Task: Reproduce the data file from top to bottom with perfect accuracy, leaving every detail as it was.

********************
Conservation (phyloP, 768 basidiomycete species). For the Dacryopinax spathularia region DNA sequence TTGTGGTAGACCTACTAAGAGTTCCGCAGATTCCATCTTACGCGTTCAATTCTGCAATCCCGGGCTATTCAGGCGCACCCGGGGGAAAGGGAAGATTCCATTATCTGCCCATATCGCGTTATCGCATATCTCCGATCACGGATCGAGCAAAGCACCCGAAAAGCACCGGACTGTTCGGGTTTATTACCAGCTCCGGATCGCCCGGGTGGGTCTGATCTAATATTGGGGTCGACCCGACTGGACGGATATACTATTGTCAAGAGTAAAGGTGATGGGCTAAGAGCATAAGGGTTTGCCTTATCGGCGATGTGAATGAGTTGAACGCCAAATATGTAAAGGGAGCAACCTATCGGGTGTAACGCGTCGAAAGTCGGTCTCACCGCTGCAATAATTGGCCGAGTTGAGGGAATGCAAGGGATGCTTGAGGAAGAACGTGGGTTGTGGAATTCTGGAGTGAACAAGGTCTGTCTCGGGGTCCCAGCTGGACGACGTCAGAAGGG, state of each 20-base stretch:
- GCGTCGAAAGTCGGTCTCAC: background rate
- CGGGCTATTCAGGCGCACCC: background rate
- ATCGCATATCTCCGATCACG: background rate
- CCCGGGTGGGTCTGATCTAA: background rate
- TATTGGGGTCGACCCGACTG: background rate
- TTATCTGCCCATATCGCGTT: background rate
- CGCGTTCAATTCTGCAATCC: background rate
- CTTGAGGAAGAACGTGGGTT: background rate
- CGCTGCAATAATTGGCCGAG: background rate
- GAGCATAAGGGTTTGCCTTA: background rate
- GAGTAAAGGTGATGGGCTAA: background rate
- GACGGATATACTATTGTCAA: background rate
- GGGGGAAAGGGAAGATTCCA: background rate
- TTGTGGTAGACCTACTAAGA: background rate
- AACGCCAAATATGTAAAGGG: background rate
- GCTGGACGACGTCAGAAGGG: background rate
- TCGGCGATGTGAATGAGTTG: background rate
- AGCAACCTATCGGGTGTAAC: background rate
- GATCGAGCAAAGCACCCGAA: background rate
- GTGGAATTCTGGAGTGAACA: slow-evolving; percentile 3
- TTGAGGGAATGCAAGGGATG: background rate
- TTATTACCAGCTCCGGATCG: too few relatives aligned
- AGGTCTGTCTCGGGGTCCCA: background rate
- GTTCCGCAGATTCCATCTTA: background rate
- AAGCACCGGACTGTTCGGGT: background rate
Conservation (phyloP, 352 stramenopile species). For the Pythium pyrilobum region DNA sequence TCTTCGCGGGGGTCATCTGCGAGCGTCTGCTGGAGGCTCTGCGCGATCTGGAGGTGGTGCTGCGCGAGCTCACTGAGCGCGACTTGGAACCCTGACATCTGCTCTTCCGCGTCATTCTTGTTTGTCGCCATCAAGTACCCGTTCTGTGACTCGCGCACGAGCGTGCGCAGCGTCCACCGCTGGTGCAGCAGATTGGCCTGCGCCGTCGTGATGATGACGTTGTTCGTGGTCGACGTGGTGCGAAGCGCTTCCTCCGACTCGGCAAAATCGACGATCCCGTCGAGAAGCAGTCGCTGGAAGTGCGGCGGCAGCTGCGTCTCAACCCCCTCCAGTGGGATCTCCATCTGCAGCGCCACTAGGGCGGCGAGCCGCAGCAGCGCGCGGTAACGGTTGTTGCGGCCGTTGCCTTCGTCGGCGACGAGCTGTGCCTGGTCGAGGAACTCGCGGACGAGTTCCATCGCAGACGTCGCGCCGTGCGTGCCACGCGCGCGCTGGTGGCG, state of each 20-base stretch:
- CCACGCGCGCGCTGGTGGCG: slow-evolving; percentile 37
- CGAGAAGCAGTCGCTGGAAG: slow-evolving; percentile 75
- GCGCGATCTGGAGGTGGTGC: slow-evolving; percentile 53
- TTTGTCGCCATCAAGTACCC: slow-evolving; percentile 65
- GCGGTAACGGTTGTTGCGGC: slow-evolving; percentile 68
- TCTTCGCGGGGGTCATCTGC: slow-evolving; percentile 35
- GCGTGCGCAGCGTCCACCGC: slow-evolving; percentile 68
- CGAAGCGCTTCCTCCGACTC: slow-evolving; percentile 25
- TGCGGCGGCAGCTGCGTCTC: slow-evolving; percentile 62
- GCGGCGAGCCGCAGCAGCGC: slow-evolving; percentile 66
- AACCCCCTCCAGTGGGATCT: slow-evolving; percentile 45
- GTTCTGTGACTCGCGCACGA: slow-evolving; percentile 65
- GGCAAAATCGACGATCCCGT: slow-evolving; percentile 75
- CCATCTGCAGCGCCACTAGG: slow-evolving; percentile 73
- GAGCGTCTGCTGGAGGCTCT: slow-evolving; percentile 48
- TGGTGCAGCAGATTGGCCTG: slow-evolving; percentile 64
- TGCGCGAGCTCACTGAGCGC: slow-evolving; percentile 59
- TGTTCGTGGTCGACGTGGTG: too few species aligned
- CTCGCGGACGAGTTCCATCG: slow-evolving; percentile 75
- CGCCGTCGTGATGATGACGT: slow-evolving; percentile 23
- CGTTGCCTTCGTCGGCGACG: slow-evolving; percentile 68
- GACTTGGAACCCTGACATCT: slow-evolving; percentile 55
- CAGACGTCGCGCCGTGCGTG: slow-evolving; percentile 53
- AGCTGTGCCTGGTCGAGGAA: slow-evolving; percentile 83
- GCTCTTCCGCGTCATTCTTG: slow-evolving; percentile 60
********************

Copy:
Conservation (phyloP, 768 basidiomycete species). For the Dacryopinax spathularia region DNA sequence TTGTGGTAGACCTACTAAGAGTTCCGCAGATTCCATCTTACGCGTTCAATTCTGCAATCCCGGGCTATTCAGGCGCACCCGGGGGAAAGGGAAGATTCCATTATCTGCCCATATCGCGTTATCGCATATCTCCGATCACGGATCGAGCAAAGCACCCGAAAAGCACCGGACTGTTCGGGTTTATTACCAGCTCCGGATCGCCCGGGTGGGTCTGATCTAATATTGGGGTCGACCCGACTGGACGGATATACTATTGTCAAGAGTAAAGGTGATGGGCTAAGAGCATAAGGGTTTGCCTTATCGGCGATGTGAATGAGTTGAACGCCAAATATGTAAAGGGAGCAACCTATCGGGTGTAACGCGTCGAAAGTCGGTCTCACCGCTGCAATAATTGGCCGAGTTGAGGGAATGCAAGGGATGCTTGAGGAAGAACGTGGGTTGTGGAATTCTGGAGTGAACAAGGTCTGTCTCGGGGTCCCAGCTGGACGACGTCAGAAGGG, state of each 20-base stretch:
- GCGTCGAAAGTCGGTCTCAC: background rate
- CGGGCTATTCAGGCGCACCC: background rate
- ATCGCATATCTCCGATCACG: background rate
- CCCGGGTGGGTCTGATCTAA: background rate
- TATTGGGGTCGACCCGACTG: background rate
- TTATCTGCCCATATCGCGTT: background rate
- CGCGTTCAATTCTGCAATCC: background rate
- CTTGAGGAAGAACGTGGGTT: background rate
- CGCTGCAATAATTGGCCGAG: background rate
- GAGCATAAGGGTTTGCCTTA: background rate
- GAGTAAAGGTGATGGGCTAA: background rate
- GACGGATATACTATTGTCAA: background rate
- GGGGGAAAGGGAAGATTCCA: background rate
- TTGTGGTAGACCTACTAAGA: background rate
- AACGCCAAATATGTAAAGGG: background rate
- GCTGGACGACGTCAGAAGGG: background rate
- TCGGCGATGTGAATGAGTTG: background rate
- AGCAACCTATCGGGTGTAAC: background rate
- GATCGAGCAAAGCACCCGAA: background rate
- GTGGAATTCTGGAGTGAACA: slow-evolving; percentile 3
- TTGAGGGAATGCAAGGGATG: background rate
- TTATTACCAGCTCCGGATCG: too few relatives aligned
- AGGTCTGTCTCGGGGTCCCA: background rate
- GTTCCGCAGATTCCATCTTA: background rate
- AAGCACCGGACTGTTCGGGT: background rate
Conservation (phyloP, 352 stramenopile species). For the Pythium pyrilobum region DNA sequence TCTTCGCGGGGGTCATCTGCGAGCGTCTGCTGGAGGCTCTGCGCGATCTGGAGGTGGTGCTGCGCGAGCTCACTGAGCGCGACTTGGAACCCTGACATCTGCTCTTCCGCGTCATTCTTGTTTGTCGCCATCAAGTACCCGTTCTGTGACTCGCGCACGAGCGTGCGCAGCGTCCACCGCTGGTGCAGCAGATTGGCCTGCGCCGTCGTGATGATGACGTTGTTCGTGGTCGACGTGGTGCGAAGCGCTTCCTCCGACTCGGCAAAATCGACGATCCCGTCGAGAAGCAGTCGCTGGAAGTGCGGCGGCAGCTGCGTCTCAACCCCCTCCAGTGGGATCTCCATCTGCAGCGCCACTAGGGCGGCGAGCCGCAGCAGCGCGCGGTAACGGTTGTTGCGGCCGTTGCCTTCGTCGGCGACGAGCTGTGCCTGGTCGAGGAACTCGCGGACGAGTTCCATCGCAGACGTCGCGCCGTGCGTGCCACGCGCGCGCTGGTGGCG, state of each 20-base stretch:
- CCACGCGCGCGCTGGTGGCG: slow-evolving; percentile 37
- CGAGAAGCAGTCGCTGGAAG: slow-evolving; percentile 75
- GCGCGATCTGGAGGTGGTGC: slow-evolving; percentile 53
- TTTGTCGCCATCAAGTACCC: slow-evolving; percentile 65
- GCGGTAACGGTTGTTGCGGC: slow-evolving; percentile 68
- TCTTCGCGGGGGTCATCTGC: slow-evolving; percentile 35
- GCGTGCGCAGCGTCCACCGC: slow-evolving; percentile 68
- CGAAGCGCTTCCTCCGACTC: slow-evolving; percentile 25
- TGCGGCGGCAGCTGCGTCTC: slow-evolving; percentile 62
- GCGGCGAGCCGCAGCAGCGC: slow-evolving; percentile 66
- AACCCCCTCCAGTGGGATCT: slow-evolving; percentile 45
- GTTCTGTGACTCGCGCACGA: slow-evolving; percentile 65
- GGCAAAATCGACGATCCCGT: slow-evolving; percentile 75
- CCATCTGCAGCGCCACTAGG: slow-evolving; percentile 73
- GAGCGTCTGCTGGAGGCTCT: slow-evolving; percentile 48
- TGGTGCAGCAGATTGGCCTG: slow-evolving; percentile 64
- TGCGCGAGCTCACTGAGCGC: slow-evolving; percentile 59
- TGTTCGTGGTCGACGTGGTG: too few species aligned
- CTCGCGGACGAGTTCCATCG: slow-evolving; percentile 75
- CGCCGTCGTGATGATGACGT: slow-evolving; percentile 23
- CGTTGCCTTCGTCGGCGACG: slow-evolving; percentile 68
- GACTTGGAACCCTGACATCT: slow-evolving; percentile 55
- CAGACGTCGCGCCGTGCGTG: slow-evolving; percentile 53
- AGCTGTGCCTGGTCGAGGAA: slow-evolving; percentile 83
- GCTCTTCCGCGTCATTCTTG: slow-evolving; percentile 60